The folks in Porterville, CA -- like many other crowded animal shelters in central California -- find themselves over-run with orphaned, abandoned, and injured dogs every day of the year. They never stop doing everything they can to find them homes or fosters before their allowed time in the shelter runs out. But finding homes and fosters is only one challenge. Getting all the dogs there is another.

Happily, people in the colder northern states love the small dogs that abound in California! Maybe it’s because these small dogs don’t require long walks in the sub-freezing weather, or because they love nothing better than to hang out indoors with their humans? Who knows, but thankfully, there are many people in the northwest who are delighted to adopt the many small dogs who find themselves lost and homeless in California. So we at On Wings Of Care do all we can to help get them there!

During our rescue transport flight back to California from Texas on December 6, we received a frantic phone call from our friends at Porterville. They said that their previous plans to fly 71 of their dogs to Oregon, Washington, and northern California were falling through, and that if the dogs didn’t go by that weekend, their time would be up. (Think “euthanasia.”) Among these were 40-45 smaller dogs and about 25 medium-sized dogs. “Whew!” we said, “That’s a lot of dogs and crates!” They had expected at least four large planes to do the transport, but chronic bad weather and various other problems had interfered.  Now the only option being offered was that if Porterville would drive at most 28 dogs in individual carriers to San Jose, each dog freshly bathed and clean, the dogs could hitch a ride in the cargo bay of a jet that was returning to its home base in Hillsboro, OR. We acknowledged with sympathy the near-impossible challenge of immediately bathing 28 shelter dogs and finding vans and drivers to take them to San Jose, but asked -- “What about the other 43 dogs??”  Well, that’s why they were calling us, they said.  But FORTY-THREE dogs?














See the video, rest of the photos, and read the whole story here!  

2012 December 06, Thursday
Georgetown, TX to southern California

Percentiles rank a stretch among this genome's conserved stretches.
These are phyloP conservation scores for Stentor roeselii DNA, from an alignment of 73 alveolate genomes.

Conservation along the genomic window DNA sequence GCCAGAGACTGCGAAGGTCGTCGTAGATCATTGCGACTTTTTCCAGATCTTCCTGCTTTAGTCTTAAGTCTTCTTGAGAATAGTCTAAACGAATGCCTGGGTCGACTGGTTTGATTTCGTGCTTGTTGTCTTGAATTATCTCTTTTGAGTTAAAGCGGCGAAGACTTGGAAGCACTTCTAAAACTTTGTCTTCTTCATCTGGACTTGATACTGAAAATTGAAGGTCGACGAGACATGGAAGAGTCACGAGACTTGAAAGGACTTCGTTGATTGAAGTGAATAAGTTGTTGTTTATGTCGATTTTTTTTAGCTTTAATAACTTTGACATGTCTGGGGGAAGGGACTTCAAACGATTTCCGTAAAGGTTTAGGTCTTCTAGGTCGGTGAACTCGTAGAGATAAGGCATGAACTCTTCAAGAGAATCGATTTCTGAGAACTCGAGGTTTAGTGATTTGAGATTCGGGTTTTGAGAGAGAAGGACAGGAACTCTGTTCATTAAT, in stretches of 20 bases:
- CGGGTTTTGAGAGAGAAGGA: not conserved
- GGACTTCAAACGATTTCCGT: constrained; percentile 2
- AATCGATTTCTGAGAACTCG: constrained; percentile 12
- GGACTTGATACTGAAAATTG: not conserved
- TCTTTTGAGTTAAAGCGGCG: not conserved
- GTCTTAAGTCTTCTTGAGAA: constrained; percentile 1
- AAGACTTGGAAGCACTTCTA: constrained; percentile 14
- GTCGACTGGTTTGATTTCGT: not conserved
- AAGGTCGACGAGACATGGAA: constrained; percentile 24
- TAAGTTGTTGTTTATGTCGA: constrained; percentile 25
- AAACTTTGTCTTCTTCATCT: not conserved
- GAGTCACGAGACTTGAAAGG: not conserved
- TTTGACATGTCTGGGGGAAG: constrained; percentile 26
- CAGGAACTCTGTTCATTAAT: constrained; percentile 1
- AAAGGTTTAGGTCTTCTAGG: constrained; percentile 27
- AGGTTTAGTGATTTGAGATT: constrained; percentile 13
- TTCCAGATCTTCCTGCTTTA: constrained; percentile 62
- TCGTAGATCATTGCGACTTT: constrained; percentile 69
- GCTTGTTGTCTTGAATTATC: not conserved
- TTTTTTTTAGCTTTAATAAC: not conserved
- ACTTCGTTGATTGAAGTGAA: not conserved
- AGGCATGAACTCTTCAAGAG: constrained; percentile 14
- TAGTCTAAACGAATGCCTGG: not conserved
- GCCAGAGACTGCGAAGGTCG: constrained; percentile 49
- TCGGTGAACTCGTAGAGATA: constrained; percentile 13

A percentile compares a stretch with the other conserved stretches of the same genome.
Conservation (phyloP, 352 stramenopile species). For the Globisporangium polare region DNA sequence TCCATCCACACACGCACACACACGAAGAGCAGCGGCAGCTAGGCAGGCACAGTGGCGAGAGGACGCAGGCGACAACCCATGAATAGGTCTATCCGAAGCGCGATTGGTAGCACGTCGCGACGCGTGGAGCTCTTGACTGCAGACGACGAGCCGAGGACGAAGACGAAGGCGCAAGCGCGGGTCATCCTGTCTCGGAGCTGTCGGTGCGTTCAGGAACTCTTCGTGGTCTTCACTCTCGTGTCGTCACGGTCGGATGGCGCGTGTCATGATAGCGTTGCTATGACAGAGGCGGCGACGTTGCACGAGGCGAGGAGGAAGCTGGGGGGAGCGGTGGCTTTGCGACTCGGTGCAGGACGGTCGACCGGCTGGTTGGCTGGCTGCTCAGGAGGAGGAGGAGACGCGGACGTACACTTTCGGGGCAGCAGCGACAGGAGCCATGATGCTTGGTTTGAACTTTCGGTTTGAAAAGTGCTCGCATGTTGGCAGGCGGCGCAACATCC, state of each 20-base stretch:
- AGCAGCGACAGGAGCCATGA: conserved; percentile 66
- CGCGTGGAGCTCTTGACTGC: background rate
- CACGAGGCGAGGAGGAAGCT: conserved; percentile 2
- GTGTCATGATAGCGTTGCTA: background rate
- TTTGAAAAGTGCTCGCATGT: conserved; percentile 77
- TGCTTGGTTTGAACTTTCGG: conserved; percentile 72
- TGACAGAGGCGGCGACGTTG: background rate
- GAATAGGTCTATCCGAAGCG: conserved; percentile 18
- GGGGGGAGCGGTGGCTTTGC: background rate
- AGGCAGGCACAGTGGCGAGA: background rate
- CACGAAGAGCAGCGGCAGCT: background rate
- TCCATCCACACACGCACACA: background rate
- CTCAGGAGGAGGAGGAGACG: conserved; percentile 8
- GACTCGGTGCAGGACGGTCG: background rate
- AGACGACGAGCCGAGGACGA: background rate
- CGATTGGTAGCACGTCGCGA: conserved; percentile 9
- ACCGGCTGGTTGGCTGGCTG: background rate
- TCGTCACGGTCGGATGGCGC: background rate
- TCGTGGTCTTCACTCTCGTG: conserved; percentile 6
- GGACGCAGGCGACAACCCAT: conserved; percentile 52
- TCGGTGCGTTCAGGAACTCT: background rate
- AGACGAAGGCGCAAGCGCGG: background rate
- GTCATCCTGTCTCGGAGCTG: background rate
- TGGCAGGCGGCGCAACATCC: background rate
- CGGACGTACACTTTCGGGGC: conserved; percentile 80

Little Squee was supposed to be a big healthy ball of fur kept warm and happy by her mom and fellow New Foundland pups. But it didn’t work out that way for her. She found herself alone, hungry, and eventually so malnourished that her fur started to fall out and her skin hurt terribly.  You’ll know what poor little Squee felt like If you’ve ever had a painful rash like poison oak, where your skin felt dry and stiff and sensitive, and then imagine feeling that over your entire body and being all alone in the world, too.

Some rescuers in Texas found her back in October and knew just what she needed, and they didn’t waste a moment giving it to her. The treatment for mange is not fun, not for the dog and not for the people giving the treatment. But these wonderful folks knew what they were doing, and even though Squee didn’t look cuddly or cute, she soon learned how good it feels like to be held and cuddled and loved, and the healing began. By the end of November, Squee’s own beautiful black fur had started to grow again, thick and luxuriant.  Her little body was growing plump, her eyes were starting to sparkle, and she was indeed looking like the big dog her paws promised she would be.





















See the other photos and read the full story here!  

2012 December 05 Wednesday
Southern California to Dallas and then Georgetown, TX

This flight home for Blackie has been in the making for several months. Since his best friend and human partner Tammy suffered a very serious injury from a passing truck in California last August, he had not seen or heard her or anyone else he had known and loved in his first five years of life, and life seemed to have turned a corner to bleakness. There was one bit of light and warmth, however, which came from some kind and perceptive animal handlers at the shelter in Kern County, CA, outside of Bakersfield. Despite Blackie being a well-muscled and strong, intact young male pitbull with some evidence of scars on his face, they saw right off that he was also a gentle, stable, sound soul who meant no harm to anyone. So while Tammy spent months in hospital critical care, Blackie spent months in the Kern County shelter.

He became a shelter favorite, in fact. When we went to visit him in November, he was out in the grassy play area chasing tennis balls and rolling on the grass -- with children! We even brought one of our dogs, an aussie-terrier male, to see how Blackie would be with other dogs -- looking ahead to flying him with some other canine passengers in order to take him back home to Texas when it was time. We need not have worried!  Blackie could be a poster dog for pitbulls!  He had no pent-up negative emotions or behaviors whatsoever.  He was clearly a dog who had known much love, probably only love, and now that he had suddenly been separated from his human, he wanted only to be a courteous guest and to try to be happy until his human could find him again.